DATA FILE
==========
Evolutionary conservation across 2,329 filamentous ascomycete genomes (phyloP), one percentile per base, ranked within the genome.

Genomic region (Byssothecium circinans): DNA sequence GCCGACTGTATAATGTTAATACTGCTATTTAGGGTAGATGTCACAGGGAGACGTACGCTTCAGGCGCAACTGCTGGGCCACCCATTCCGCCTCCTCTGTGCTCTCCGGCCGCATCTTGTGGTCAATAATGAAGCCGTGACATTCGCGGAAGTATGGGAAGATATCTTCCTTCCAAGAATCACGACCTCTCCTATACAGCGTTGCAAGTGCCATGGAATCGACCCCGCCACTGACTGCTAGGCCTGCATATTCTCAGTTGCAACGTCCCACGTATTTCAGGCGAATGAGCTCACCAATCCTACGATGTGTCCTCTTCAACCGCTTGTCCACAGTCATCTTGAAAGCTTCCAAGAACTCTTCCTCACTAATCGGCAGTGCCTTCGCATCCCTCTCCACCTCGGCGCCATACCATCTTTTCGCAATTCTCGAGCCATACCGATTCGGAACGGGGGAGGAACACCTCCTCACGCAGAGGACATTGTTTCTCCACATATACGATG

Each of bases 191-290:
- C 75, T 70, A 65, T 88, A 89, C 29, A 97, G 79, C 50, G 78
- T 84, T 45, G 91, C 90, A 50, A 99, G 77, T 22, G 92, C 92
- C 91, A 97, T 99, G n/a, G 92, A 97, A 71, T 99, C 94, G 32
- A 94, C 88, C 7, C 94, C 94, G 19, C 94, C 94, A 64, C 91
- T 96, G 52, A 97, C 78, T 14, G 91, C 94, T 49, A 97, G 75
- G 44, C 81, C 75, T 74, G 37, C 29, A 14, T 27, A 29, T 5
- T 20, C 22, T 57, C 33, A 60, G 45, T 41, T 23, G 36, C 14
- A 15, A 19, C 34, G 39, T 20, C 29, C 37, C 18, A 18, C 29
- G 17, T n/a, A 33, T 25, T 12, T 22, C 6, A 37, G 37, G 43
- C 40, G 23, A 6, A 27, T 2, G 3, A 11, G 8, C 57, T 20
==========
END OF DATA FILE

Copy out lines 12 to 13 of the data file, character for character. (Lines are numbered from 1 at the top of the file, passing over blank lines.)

- G 17, T n/a, A 33, T 25, T 12, T 22, C 6, A 37, G 37, G 43
- C 40, G 23, A 6, A 27, T 2, G 3, A 11, G 8, C 57, T 20